The first Pen and Plough workshops have now come to an end and we will be publishing some of the participants writing in the coming weeks. We are now looking into funding for further creative writing programmes for land workers.
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A special welcome to visitors who have accessed the website after watching Patrick on Landward!
Pen and Plough is a new creative writing programme designed to support farmers and land workers who have stories to tell.
Using an informal mix of group sessions and one-to-one mentoring over the course of six weeks (with around 1.5 hours contact time with the tutors per week), the programme will provide advice and encouragement for aspiring rural writers, particularly where their stories emerge from a close engagement with farming and land management.
Friendly, flexible and carefully focused to support new writers, Pen and Plough aims to encourage farming voices which might otherwise go unheard.
Organised and delivered by published authors Emily Diamand and Patrick Laurie, the programme is free to join and will launch in mid-March 2021. Numbers are limited, but we are keen to work with a wide range of participants from across the UK. No previous writing experience is necessary – we only ask that you share our enthusiasm for stories and rural roots.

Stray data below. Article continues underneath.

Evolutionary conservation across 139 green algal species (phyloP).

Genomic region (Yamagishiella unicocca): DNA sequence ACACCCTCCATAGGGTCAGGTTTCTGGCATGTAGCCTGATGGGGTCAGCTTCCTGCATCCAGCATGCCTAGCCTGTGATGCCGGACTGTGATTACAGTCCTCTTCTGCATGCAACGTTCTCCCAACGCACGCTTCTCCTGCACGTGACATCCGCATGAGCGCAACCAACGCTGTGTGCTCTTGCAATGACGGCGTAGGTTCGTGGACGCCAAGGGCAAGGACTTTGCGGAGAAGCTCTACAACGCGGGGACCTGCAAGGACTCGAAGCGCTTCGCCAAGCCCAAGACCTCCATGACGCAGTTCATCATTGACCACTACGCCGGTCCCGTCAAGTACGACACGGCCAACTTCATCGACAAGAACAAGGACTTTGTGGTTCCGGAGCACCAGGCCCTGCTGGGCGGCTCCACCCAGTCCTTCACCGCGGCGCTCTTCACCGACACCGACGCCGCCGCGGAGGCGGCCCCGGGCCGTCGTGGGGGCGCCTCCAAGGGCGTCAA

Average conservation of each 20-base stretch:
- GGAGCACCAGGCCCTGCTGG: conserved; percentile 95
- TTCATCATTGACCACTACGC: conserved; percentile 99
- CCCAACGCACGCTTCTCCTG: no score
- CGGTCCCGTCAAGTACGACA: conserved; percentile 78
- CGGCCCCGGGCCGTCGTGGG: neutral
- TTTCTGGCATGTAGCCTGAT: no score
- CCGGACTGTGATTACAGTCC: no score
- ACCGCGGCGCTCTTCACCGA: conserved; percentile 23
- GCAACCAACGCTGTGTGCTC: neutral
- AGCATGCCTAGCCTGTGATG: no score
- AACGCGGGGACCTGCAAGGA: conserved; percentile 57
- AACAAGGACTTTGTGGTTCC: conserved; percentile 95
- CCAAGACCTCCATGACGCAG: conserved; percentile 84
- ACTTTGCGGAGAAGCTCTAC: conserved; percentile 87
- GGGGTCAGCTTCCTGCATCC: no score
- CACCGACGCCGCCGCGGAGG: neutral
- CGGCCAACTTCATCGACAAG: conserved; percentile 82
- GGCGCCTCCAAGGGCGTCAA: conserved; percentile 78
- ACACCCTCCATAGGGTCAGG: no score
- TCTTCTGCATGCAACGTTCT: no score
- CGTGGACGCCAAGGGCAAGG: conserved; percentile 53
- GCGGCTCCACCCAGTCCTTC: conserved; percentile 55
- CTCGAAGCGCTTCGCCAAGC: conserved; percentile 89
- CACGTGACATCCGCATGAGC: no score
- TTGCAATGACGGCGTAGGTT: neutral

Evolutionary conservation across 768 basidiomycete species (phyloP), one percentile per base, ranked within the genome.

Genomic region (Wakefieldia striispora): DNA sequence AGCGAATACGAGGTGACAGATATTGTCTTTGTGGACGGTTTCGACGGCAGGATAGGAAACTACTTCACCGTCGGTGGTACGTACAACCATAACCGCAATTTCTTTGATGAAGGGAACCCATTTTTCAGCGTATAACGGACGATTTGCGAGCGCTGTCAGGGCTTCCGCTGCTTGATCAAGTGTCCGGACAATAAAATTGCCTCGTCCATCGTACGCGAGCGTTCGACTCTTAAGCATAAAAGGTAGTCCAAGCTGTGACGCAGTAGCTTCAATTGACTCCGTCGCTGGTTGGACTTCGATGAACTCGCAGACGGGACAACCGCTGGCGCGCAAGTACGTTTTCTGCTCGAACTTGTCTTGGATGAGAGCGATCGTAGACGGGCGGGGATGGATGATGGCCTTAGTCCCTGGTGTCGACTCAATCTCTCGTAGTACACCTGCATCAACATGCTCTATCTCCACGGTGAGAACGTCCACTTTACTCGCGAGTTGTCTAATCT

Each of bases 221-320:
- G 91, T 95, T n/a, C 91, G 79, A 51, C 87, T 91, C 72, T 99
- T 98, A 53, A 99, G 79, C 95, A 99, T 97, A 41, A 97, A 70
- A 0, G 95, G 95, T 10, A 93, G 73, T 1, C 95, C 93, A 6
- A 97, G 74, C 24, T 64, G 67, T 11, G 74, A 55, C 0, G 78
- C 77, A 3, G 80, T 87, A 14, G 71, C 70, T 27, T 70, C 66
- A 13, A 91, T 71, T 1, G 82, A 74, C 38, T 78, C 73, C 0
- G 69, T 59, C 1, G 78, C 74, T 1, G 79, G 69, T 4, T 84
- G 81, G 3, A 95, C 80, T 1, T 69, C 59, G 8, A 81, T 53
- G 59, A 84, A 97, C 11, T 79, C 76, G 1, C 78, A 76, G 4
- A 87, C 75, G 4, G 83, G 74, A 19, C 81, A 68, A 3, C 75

To find out more about the Pen and Plough writing programme and to register your interest, get in touch at email@example.com by midnight on the 28th February. Please include in your email a short paragraph about why you would like to join the course.
Emily Diamand is an award-winning writer and Royal Literary Fund Fellow. She has worked with many hundreds of aspiring writers in group and one-to-one sessions, and has led writing programs in schools, libraries, festivals, online and even a wildflower meadow.
Patrick Laurie is a hill farmer and writer from Galloway. His book Native was shortlisted for the 2020 Wainwright Prize for UK Nature Writing, and his “Bog Myrtle & Peat” blog has around 30,000 visitors each year.
The programme is funded by the Arts and Humanities Research Council (AHRC), part of UK Research and Innovation (UKRI) and is delivered in collaboration with the University of Leeds and the ‘Tipping Points’ project, which comes under the umbrella of the Landscape Decisions programme (see the About page for further details).